I’m beginning to feel like I write an obituary for society about once a month. I’m tired.
Once again it hit very close to home. Amanda had to work last night and she left the city earlier than usual. She said she was glad she had to work otherwise she and Yusuf might have gone to watch the marathon, hang out downtown, be part of a special tradition in Boston. We had other relatives at Fenway. Everyone is safe but maybe not sound at this point. You begin to question so many choices when something like this happens.
A photographer friend of mine posted a quote from Boston Globe photographer John Tlumacki at the scene yesterday -“We use a camera as a defense but I was shaken when I got back…“. That struck such a chord with me. When I first read what he had said I knew exactly what he was talking about. With a camera in front of me I am invincible, there is nothing that I fear, my shields are up. I then looked at his photographs and understood how gripping and horrible it was all in the same moment. I understood that he was doing his job, in the best way he knew how – he was on autopilot. He composed his shots, he captured the emotion, he made it real for anyone that looks at them no matter where they are or what language they speak. I understood in a second how he felt when he started going through his images – the nausea, the shaking to your core, that surreal feeling that it couldn’t possibly have happened yet there are those images.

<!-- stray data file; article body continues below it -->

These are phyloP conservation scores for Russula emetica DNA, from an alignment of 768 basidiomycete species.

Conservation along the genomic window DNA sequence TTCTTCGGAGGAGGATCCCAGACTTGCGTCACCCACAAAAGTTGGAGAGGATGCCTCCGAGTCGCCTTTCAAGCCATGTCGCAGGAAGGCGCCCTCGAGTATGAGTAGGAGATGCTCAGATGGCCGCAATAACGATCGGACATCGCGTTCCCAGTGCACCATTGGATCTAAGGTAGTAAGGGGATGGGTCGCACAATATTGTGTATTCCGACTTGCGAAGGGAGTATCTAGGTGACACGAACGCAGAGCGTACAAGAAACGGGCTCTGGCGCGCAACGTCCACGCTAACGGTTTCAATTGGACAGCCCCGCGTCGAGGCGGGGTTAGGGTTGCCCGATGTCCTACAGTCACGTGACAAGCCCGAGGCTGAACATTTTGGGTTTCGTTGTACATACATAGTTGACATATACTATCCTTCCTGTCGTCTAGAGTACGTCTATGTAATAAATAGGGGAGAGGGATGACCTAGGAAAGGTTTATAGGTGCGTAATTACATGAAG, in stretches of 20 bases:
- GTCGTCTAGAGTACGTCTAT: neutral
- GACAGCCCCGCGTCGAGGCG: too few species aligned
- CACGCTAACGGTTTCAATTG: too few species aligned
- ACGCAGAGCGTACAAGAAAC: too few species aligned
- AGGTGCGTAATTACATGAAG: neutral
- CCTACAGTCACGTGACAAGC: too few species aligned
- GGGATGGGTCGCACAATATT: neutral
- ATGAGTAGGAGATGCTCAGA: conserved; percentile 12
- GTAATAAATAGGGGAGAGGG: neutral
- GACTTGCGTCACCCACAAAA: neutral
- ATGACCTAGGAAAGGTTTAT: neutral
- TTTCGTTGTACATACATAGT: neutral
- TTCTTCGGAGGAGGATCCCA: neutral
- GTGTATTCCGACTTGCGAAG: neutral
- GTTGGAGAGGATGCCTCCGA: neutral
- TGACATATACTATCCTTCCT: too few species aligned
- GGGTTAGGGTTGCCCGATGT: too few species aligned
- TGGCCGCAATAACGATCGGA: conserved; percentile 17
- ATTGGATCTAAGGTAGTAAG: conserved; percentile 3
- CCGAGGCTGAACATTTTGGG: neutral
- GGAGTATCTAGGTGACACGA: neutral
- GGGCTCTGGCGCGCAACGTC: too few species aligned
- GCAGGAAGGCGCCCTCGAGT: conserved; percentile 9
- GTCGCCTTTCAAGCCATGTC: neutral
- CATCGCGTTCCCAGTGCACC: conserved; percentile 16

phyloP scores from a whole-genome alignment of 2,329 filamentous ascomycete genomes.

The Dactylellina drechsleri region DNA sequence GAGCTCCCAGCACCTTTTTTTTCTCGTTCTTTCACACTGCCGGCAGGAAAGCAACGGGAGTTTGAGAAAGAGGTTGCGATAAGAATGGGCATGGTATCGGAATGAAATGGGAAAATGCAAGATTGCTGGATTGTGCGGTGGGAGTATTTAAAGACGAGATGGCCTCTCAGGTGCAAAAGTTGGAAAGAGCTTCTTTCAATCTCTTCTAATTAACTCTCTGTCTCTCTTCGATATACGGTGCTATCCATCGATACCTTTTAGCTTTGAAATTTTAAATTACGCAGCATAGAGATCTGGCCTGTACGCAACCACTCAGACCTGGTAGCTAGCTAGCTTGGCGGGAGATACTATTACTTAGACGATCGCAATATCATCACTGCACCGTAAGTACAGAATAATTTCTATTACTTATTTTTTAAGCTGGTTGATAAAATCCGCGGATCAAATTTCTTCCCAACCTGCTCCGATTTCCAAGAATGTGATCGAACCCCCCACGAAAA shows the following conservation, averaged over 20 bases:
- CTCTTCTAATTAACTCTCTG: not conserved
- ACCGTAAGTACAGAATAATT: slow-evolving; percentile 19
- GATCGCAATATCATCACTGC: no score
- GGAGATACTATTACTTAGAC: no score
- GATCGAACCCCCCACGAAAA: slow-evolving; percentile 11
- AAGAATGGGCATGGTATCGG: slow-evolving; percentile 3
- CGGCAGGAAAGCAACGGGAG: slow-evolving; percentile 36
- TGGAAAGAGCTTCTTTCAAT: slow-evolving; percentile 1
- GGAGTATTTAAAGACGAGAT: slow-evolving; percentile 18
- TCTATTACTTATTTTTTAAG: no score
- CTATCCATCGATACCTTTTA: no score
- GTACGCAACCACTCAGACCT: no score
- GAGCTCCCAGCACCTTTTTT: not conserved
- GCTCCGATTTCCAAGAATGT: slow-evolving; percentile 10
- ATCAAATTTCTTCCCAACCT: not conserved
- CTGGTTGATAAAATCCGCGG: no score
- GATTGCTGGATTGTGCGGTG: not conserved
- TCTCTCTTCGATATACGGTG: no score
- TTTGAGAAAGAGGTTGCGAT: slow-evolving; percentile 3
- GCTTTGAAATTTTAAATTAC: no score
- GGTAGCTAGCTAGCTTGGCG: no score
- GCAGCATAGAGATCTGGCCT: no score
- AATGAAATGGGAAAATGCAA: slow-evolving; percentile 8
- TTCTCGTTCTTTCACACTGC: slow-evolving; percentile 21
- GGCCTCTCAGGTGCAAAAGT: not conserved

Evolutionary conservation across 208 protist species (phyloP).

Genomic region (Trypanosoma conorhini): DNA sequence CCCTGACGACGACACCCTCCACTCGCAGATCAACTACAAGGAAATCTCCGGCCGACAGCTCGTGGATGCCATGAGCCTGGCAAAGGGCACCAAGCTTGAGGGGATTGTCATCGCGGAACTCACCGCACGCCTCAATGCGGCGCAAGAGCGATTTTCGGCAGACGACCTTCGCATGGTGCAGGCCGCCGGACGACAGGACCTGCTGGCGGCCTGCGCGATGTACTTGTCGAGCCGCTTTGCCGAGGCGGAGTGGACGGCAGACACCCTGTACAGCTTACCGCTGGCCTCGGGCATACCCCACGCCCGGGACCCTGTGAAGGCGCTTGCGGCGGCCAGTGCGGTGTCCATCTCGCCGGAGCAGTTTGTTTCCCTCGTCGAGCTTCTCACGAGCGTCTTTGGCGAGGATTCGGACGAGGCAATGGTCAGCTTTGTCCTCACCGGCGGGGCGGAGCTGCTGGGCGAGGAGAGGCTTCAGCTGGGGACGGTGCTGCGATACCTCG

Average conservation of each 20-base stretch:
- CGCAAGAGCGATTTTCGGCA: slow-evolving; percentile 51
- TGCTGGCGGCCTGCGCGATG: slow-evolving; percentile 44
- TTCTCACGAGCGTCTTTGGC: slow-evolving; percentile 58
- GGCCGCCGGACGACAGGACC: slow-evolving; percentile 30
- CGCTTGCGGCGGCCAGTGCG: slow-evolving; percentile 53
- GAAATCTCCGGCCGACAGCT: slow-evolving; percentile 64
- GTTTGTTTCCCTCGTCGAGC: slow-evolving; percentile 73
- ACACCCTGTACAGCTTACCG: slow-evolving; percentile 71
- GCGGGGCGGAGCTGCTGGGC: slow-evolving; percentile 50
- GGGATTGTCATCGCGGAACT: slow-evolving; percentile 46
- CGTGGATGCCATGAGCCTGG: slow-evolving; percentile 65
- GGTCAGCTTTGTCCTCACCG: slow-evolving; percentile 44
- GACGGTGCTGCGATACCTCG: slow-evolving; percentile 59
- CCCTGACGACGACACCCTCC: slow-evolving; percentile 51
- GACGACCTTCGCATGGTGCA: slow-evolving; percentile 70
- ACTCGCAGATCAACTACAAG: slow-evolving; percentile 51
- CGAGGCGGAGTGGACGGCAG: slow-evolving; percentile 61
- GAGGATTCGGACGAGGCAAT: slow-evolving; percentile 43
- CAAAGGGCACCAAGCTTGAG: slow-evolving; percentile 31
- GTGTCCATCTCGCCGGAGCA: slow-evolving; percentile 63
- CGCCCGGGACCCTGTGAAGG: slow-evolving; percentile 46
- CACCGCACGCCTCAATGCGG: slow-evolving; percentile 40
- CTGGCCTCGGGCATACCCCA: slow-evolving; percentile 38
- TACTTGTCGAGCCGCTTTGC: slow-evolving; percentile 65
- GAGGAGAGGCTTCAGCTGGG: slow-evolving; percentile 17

When I worked as a photographer I was a different person – my personality changed when I did a job. I was stronger, had a heightened sense of awareness through the viewfinder, I was focused. When I reviewed my images later I saw them through different eyes. I have no doubt that this happened to many people yesterday, not just photographers but bystanders, first responders, police. They jumped into action to do what they could to help their fellow man and only later did they realize what they’d experienced. My heart goes out to all of them.